|lex - how to get current file position of parser file email@example.com (Jens Kallup) (2015-09-01)|
|Re: lex - how to get current file position of parser file firstname.lastname@example.org (Kaz Kylheku) (2015-09-01)|
|Re: lex - how to get current file position of parser file email@example.com (2015-09-03)|
|Re: include files, was lex - how to get current file position of parse firstname.lastname@example.org (Kaz Kylheku) (2015-09-04)|
|From:||Kaz Kylheku <email@example.com>|
|Date:||Fri, 4 Sep 2015 05:26:23 +0000 (UTC)|
|Organization:||Aioe.org NNTP Server|
|References:||15-08-019 15-09-001 15-09-002|
|Posted-Date:||04 Sep 2015 16:42:42 EDT|
On 2015-09-03, firstname.lastname@example.org <email@example.com> wrote:
> On Thursday, September 3, 2015 at 10:02:20 AM UTC-5, Kaz Kylheku wrote:
>> Another approach (if you can design the language that way) is to specify
>> reentrant parser and lexer.
> If you can get a clean unambiguous cut this should work. But it bears
> to point out that the reason you don't see reentrancy very much is
> that the LR framework is not really compatible with it. Lookaheads
> have to all be lined up, for a clean descent to a sub-level.
While that is true, it is not an impediment at all. Reentrant parsers
involve the use of completely separate parser/lexer instances operating
on separate streams. Each maintain their lookahead.
For instance, suppose that parser P0 (top level) reduces an include
include : INCLUDE file
/* Pseudo code */
parser_t P1; /* our custom parser type */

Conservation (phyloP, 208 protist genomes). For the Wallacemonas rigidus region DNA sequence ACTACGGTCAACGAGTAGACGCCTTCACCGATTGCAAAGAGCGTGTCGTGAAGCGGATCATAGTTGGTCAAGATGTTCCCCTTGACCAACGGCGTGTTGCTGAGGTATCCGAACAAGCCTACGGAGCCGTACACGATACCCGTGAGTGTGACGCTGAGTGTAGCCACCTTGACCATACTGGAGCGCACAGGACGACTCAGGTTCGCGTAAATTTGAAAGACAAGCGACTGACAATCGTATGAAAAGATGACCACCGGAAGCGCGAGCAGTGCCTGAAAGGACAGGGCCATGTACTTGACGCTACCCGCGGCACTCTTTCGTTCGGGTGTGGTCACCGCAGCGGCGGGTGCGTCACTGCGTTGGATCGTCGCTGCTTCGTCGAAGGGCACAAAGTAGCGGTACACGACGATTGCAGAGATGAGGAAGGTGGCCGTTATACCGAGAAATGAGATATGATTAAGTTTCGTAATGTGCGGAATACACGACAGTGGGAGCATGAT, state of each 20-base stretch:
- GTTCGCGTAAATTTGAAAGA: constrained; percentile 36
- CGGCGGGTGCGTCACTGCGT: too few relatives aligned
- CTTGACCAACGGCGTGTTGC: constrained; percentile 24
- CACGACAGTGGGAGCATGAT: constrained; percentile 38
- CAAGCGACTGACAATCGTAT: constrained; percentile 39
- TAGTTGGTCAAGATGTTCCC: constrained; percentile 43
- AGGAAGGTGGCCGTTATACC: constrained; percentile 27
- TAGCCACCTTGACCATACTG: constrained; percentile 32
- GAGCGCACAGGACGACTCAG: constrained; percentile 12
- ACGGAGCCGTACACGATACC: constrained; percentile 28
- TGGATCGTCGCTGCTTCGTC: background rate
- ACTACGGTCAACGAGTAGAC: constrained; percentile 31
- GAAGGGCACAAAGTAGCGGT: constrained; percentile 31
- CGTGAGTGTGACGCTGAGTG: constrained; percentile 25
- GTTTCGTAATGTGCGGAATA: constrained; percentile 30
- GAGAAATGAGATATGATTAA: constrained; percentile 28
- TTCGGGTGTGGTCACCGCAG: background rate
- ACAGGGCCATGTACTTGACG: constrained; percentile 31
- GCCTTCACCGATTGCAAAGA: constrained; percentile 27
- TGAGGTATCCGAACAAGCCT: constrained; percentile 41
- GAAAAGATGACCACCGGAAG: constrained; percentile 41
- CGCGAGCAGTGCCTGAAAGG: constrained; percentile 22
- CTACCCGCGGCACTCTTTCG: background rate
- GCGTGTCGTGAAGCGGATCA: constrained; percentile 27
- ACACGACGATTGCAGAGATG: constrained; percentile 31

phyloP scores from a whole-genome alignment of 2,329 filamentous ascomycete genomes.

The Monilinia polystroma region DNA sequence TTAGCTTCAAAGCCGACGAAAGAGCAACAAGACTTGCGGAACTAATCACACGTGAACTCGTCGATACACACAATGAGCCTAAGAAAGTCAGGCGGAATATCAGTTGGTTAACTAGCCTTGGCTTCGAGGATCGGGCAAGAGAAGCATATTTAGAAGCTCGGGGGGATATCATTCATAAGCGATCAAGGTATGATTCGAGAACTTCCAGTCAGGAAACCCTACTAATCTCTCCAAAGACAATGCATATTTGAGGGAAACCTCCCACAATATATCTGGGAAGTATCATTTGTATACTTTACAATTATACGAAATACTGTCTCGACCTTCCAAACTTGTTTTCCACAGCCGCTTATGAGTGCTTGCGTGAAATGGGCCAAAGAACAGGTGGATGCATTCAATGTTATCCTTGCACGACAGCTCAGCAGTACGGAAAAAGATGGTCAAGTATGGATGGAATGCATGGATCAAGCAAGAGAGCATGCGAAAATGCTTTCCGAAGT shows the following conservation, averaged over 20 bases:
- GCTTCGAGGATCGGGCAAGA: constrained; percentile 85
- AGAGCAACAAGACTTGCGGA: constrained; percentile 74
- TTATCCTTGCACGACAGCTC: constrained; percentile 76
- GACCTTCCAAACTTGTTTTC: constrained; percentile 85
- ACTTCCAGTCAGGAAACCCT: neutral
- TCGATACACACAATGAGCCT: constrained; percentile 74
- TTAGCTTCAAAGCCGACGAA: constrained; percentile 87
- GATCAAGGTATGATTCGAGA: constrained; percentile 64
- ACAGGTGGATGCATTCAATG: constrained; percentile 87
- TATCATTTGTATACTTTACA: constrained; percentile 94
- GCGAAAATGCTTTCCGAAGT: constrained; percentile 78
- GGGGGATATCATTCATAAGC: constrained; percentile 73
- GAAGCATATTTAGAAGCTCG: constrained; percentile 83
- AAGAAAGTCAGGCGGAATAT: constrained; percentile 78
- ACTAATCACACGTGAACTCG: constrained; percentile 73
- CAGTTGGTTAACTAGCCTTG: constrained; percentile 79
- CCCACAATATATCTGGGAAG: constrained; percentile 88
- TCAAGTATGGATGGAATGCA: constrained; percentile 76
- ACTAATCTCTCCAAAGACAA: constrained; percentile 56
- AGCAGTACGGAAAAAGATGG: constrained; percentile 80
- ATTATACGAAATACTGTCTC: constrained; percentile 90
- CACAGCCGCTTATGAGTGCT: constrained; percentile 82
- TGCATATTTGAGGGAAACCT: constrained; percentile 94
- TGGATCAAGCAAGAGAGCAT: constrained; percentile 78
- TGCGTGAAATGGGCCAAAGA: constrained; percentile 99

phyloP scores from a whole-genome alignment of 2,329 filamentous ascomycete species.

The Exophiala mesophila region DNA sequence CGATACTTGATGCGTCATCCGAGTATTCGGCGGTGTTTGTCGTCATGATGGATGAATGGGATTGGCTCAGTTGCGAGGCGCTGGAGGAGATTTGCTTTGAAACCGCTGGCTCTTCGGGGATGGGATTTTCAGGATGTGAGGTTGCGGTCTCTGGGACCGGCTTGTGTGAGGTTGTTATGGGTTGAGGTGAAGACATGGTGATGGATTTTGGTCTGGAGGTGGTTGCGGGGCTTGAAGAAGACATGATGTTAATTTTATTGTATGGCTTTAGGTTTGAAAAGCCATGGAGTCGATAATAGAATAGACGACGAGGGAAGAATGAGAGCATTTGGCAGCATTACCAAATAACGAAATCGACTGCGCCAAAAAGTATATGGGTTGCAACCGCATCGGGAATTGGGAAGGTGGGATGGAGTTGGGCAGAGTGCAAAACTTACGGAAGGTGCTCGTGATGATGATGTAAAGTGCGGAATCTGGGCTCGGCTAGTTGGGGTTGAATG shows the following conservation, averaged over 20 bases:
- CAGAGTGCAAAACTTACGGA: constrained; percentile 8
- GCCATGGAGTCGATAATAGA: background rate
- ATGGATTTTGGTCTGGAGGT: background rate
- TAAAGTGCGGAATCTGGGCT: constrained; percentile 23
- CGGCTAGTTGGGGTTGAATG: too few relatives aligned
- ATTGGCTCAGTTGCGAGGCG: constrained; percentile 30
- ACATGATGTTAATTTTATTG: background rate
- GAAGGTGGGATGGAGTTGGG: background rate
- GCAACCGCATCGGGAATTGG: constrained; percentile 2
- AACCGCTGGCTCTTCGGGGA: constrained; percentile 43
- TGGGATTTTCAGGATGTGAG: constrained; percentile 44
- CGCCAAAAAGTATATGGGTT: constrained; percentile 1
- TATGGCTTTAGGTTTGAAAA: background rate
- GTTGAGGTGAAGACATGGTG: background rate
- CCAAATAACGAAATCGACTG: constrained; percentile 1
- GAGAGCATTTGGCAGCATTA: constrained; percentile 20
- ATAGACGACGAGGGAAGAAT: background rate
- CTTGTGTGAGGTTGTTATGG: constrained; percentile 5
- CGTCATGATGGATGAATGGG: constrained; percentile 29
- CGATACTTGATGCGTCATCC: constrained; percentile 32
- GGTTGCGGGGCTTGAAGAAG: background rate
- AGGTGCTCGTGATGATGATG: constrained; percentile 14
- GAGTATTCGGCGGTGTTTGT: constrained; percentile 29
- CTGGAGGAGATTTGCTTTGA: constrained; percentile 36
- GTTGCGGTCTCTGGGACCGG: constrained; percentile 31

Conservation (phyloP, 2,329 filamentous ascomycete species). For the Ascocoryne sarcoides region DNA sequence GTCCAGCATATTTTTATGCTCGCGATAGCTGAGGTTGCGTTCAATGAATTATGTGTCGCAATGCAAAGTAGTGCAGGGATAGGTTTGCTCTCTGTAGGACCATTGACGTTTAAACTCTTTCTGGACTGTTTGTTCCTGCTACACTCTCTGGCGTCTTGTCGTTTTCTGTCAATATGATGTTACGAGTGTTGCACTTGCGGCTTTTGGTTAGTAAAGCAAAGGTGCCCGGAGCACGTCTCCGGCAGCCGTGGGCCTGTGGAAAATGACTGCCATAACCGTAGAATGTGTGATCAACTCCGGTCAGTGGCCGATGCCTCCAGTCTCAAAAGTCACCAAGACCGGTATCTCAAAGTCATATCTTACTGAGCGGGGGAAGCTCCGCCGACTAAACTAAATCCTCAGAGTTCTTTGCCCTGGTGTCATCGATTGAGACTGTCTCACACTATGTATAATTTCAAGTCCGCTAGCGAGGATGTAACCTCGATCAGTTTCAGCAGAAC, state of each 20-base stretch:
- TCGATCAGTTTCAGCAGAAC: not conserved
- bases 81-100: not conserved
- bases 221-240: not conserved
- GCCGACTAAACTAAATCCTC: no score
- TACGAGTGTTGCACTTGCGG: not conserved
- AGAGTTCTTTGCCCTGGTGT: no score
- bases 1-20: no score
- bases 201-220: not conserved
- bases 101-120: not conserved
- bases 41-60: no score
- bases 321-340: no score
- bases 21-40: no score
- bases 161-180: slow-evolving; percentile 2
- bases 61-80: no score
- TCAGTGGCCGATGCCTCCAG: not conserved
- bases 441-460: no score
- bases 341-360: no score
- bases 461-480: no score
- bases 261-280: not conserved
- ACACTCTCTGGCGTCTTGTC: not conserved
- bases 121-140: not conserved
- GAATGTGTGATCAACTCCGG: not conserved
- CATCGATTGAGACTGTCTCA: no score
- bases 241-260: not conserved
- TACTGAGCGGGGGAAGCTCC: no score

parser_init(&P1, $2); /* opens file */
$$ = P1.abstract_syntax_tree;
Even if P0 has read the next token past the "INCLUDE file" syntax
(and based on that token, in fact, it has decided to reduce
this rule), that doesn't affect anything going on in parser P1.
It has its own file open, own lexer with its own token stream, its
own Yacc stack, its own lookahead token.
When the nested yyparse is done, we have the parse; we can integrate
it into the outer parse, and keep going.
> This issue is what underlies the frequent-occurrence of the "advanced
> entry point" hack (e.g. starting up a sub-parser for "expressions" in
> a typical Algol language), where the sub-level starts up one or more
> tokens past the starting point of the thing being parsed.
Parsing a subset of the grammar like just an "expression" is a different issue,
though related because it behooves you to use reentrant parsers. However, the
use of reentrant parsers doesn't necessarily you are doing such a thing.
I have experience in this area. Look for SECRET_ESCAPE_E in this
The E stands for expression. SECRET_ESCAPE_E is a token that is never
lexically analyzed. It is injected into the token stream via a "token unget"
type operation (like ungetc(stream) but for a token, not a character).
To see how this is used, look in this file:
for a function called "prime_parser". When we want to call yyparse to
read anothe expression from the stream, we must not only prime the parser
with the SECRET_ESCAPE_E token, but we must also inject the lookahead token
from the previously parsed expression!
For the sake of this, I support multiple tokens of pushback in the token
stream (up to four, but I only ever use two).
If there is a "yychar" from a recent parse (yychar is the Yacc name,
as you know, of the lookahead token), then we push that first.
Then we push the secret escape token.
Blam: call yyparse and it is fooled. The secret token guides it into the
correct area of the grammar to parse what we want and the pushed yychar
restores its continuation context. Like reloading the registers of a thread
and dispatching so it continues where it was.
I suppose we could call this ... Yacc/cc: Yacc with current continuation.
OMG kill me now. :)
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